Human ovarian carcinoma: evidence for patient-related differences in susceptibility to cytotoxic effectors that attack different cellular subpopulations within a tumour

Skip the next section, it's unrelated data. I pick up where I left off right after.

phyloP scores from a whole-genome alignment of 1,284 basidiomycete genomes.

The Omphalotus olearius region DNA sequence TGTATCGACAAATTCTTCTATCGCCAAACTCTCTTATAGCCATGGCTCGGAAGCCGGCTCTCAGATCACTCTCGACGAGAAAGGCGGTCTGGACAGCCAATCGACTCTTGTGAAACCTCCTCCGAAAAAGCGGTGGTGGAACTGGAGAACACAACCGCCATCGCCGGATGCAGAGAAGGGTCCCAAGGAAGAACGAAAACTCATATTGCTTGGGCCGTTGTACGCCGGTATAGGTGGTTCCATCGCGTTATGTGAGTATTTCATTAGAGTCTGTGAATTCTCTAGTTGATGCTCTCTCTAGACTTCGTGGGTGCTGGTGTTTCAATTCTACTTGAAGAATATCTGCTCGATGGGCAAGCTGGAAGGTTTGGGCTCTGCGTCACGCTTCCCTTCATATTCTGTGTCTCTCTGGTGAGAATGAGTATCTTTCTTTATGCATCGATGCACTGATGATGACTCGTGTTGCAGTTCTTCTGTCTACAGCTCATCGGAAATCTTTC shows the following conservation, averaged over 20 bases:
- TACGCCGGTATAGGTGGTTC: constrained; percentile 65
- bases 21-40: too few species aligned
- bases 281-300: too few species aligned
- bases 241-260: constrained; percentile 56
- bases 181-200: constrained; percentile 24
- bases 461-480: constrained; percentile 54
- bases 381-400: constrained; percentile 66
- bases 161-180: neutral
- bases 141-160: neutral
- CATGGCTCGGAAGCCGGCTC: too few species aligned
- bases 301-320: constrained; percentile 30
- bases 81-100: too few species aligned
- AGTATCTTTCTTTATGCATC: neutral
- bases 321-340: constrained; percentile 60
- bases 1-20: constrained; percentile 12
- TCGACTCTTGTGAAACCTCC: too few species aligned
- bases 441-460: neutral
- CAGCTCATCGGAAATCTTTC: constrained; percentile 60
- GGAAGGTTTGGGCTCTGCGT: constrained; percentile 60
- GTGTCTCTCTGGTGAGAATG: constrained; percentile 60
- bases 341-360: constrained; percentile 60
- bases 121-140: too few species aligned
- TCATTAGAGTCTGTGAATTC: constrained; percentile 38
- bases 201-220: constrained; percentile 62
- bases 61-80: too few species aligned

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Human ovarian carcinoma cells obtained from ascites were tested for susceptibility to lysis by peripheral blood NK cells, alpha-interferon-activated NK cells, and interleukin 2-activated killer cells. Cryopreserved tumour cell preparations were used to allow repeated testing of the same target, and the tumour cells were fractionated using albumin density gradients to determine if fractions containing clonogenic (stem) cells were killed. Four tumour cell donors were studied and each showed a different pattern of susceptibility of unfractionated tumour to lysis by different effector cells. Using fractionated tumour cells, we found that NK and interferon-activated NK cells did not always lyse cells in the clonogenic fractions and that interferon activation could in some cases shift killing away from the clonogenic fractions and towards the peak of proliferating (but not self-renewing) colony forming cells. Interleukin 2-activated killer cells (LAK) however, killed the fractions containing clonogenic cells in all 4 cases. The magnitude of killing seen when fractions of the original tumour were tested were often striking when compared to lysis of the unfractionated cells. Apparent heterogeneity between patients and stem cell susceptibility to effector cells may be important determinants of the efficacy of treatment of patients with biologic response modifiers such as interferon and interleukin 2.
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